I love helping entrepreneurs set purposeful goals for their new companies. And because they are often doing things that are new to them, they need encouragement too. This is why I frequently write, "You can do it" at the end of many of my columns.
However, there are a few occasions when I emphatically say to business owners, "Don't do it!" I don't have many absolutes in business building, but I do consistently discourage entrepreneurs from using precious retirement funds to fund a startup business.
Entrepreneurs have long drawn on their retirement savings including IRAs, SEP accounts and 401Ks to fund a business startup or expand an existing business. It makes sense to them because they envision that their businesses will be so successful that they will be able to retire on their company's profits.
Another reason why entrepreneurs tap retirement savings is simply because it's fast and easy. In contrast, lenders and investors demand business plans, projections, good credit scores and accountability.
So why am I so negative about using retirement accounts to fund emerging businesses? The devil is in the details.
- The financial safety net. Let's start with a worst case scenario. If you have to file personal bankruptcy, your pension, 401(k) and IRA savings accounts cannot be seized by business creditors. Of note, balances in IRAs (Roth and traditional) are generally protected up to $1 million from creditors. By keeping your retirement savings in place you won't likely ever say that you lost "everything" in a financial crisis. You have "something" to fall back on for interim living expenses.
- Costly penalties. If you directly withdraw funds from a traditional IRA account before age 59 1/2, you will likely owe a 10% penalty on the taxable portion of the withdrawal plus income tax. (Roth IRA accounts let you deposit after tax money and make tax free withdrawals if you meet the holding requirements.) What's more, if you withdraw funds from a 401K retirement savings plan, many employers will withhold 20% of the amount being withdrawn. That's expensive business funding. You might do better with a back alley loan shark!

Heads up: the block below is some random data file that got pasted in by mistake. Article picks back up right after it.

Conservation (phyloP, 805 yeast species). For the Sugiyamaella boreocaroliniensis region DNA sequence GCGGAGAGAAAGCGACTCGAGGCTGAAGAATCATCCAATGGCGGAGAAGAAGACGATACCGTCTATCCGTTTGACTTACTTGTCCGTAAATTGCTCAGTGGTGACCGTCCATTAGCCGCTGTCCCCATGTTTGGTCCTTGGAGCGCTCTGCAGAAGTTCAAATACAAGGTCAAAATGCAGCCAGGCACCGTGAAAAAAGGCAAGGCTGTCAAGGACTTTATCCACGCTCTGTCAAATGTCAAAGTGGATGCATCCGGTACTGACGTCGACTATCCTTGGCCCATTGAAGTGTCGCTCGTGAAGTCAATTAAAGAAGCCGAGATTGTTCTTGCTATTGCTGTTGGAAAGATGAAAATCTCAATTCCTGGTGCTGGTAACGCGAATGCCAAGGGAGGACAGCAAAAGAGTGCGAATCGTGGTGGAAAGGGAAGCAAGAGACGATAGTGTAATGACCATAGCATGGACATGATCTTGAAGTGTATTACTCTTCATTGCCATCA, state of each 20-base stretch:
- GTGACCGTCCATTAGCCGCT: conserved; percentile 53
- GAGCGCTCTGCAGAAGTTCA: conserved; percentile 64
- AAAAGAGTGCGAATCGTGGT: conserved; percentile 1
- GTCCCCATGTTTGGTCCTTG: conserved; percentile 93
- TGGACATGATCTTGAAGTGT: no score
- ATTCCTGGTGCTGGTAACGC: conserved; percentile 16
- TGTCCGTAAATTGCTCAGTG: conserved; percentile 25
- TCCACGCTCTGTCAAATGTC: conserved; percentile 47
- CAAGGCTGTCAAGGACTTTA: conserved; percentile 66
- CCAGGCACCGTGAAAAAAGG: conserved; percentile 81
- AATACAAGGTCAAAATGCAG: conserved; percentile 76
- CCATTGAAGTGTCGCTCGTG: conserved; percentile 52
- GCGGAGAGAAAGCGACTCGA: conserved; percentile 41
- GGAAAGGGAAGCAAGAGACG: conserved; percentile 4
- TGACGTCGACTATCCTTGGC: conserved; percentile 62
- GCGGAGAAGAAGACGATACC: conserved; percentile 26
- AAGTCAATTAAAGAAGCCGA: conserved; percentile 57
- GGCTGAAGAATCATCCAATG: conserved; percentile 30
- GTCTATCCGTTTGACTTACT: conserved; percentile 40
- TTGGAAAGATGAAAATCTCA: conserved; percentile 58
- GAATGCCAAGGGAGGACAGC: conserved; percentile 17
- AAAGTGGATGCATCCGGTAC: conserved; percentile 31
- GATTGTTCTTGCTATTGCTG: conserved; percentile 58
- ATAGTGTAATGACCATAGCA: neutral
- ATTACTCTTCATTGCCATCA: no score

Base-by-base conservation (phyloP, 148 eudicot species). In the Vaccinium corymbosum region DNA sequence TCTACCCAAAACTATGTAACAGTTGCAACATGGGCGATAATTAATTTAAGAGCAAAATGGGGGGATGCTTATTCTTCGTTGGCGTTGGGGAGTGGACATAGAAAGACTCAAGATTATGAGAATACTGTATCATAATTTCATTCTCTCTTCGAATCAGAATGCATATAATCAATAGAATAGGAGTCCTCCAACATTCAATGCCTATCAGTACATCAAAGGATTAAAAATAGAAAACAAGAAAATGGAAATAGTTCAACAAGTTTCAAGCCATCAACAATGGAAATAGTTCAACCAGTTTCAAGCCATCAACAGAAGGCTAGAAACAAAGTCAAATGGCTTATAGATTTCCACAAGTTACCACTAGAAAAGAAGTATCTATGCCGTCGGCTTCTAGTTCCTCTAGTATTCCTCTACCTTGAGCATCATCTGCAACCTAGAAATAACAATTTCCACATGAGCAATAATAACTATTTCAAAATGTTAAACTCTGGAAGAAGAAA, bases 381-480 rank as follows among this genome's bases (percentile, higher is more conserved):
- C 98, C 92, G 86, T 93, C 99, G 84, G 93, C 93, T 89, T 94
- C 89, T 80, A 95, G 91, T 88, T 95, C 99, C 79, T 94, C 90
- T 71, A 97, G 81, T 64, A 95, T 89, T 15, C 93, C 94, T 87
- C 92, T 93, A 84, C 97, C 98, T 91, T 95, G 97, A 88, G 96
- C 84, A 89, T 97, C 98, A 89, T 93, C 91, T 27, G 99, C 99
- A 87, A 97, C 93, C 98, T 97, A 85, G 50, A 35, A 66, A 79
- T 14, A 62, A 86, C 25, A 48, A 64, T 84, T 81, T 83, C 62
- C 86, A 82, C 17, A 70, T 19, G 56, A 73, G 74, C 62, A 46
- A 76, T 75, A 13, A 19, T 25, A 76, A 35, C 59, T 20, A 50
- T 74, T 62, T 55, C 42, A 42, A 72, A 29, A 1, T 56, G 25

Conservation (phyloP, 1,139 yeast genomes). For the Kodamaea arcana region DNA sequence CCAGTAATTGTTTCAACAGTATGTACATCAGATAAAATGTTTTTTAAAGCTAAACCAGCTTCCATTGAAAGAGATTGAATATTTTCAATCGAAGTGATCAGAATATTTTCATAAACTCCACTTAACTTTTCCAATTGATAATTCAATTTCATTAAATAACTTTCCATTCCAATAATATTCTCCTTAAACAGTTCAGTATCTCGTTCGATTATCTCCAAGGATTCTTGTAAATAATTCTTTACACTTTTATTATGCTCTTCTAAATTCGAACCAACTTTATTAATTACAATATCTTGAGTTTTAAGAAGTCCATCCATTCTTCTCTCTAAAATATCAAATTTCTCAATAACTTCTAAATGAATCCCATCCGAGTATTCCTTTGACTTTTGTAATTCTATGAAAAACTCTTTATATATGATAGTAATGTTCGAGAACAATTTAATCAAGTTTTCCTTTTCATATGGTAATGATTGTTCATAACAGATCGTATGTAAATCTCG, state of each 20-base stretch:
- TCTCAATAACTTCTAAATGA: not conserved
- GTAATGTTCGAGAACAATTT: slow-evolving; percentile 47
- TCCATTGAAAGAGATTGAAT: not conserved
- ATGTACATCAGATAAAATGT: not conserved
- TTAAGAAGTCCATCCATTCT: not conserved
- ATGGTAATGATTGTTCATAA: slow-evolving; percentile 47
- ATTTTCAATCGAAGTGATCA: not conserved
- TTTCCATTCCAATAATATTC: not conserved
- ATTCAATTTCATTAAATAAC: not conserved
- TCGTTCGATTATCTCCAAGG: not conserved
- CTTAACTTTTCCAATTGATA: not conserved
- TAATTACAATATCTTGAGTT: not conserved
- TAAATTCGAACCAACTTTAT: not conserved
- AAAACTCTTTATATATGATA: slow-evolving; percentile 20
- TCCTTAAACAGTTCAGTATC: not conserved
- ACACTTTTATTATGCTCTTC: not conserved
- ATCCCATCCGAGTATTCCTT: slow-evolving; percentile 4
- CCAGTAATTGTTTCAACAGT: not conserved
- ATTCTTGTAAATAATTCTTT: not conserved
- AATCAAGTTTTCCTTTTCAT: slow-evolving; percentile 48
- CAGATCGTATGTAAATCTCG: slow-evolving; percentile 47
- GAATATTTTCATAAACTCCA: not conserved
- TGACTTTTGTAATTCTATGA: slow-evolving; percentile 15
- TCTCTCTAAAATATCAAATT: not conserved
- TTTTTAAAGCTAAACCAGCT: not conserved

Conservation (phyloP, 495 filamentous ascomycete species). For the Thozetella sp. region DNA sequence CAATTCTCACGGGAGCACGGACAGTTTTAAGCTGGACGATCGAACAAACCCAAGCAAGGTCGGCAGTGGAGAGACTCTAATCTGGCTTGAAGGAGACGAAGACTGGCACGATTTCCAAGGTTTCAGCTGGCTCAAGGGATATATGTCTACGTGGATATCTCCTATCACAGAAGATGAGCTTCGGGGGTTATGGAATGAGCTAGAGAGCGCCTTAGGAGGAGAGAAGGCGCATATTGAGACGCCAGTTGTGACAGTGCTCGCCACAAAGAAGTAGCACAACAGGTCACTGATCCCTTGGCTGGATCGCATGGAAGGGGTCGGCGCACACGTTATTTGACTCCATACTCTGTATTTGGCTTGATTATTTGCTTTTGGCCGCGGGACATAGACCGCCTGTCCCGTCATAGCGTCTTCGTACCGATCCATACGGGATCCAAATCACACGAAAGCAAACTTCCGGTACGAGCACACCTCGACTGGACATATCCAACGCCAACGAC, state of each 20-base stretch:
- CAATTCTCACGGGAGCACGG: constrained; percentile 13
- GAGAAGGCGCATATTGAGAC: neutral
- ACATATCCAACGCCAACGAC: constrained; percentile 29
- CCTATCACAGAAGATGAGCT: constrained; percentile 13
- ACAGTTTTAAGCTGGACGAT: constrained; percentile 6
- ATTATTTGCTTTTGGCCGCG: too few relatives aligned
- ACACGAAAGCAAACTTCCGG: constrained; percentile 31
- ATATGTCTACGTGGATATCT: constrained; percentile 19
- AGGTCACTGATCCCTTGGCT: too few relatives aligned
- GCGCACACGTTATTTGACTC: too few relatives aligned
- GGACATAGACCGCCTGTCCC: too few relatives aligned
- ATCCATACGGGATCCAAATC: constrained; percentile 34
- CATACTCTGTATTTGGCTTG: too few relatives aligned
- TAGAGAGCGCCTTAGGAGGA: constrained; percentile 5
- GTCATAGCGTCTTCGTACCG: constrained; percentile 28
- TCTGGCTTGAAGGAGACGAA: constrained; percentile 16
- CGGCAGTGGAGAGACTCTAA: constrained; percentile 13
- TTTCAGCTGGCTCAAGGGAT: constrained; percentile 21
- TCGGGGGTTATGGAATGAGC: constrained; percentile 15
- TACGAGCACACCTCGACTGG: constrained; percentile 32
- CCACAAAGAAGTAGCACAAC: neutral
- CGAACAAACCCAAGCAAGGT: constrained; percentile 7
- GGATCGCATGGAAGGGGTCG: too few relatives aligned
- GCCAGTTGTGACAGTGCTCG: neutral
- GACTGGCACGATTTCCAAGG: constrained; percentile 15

- Lost tax advantages. A third reason to keep retirement funds in place -- again another worst case scenario -- is the potential to lose the cash value of some tax savings. When you lose money in a retirement account, you can't offset those investment losses against current or future investment gains for tax purposes. It's a fine point for sure, but better to be aware of it before deciding which savings accounts will be used for entrepreneurial endeavors.
- Self-directed IRAs. Whenever I talk or write about the risks of using retirement assets to fund startup business needs, I can always count on some angry flame mail from financial advisors who make their living by charging big fees to help business owners tap self-directed IRAs for business purposes. Their brochures say that funding business needs through self-directed IRAs is "risk free." But what they don't tell startup business owners is many banks won't lend money against assets (company stock, real estate, equipment, etc.) that are held in retirement accounts because they can't take control of the collateral in bankruptcy court. Further, if business owners can't pay back loans to self-directed IRAs they could face IRS penalties.
- Investment diversification. Concentrating retirement savings in a privately-held startup business defies all expert guidance from personal finance experts to maintain a highly diversified, low risk retirement portfolio. At best, experts recommend that Americans invest no more than 5% of retirement savings in "small cap" companies.
During the months ahead, keep visiting this new startup community incubator at Yahoo! to learn how you can raise funds for your startup though other sources. Also, send your questions to my attention at email@example.com.
Susan Schreter is a 20-year veteran of the venture finance community, MBA-level educator and policy advocate for small business owners. Her work is dedicated to improving startup operating performance with reduced personal risk to entrepreneurs. She is the founder of www.takecommand.org, which offers the largest centralized database of regional and national small business funding sources in the U.S., including angel clubs, micro-finance lenders, venture capital funds and more. Follow Susan on Twitter @TakeCommand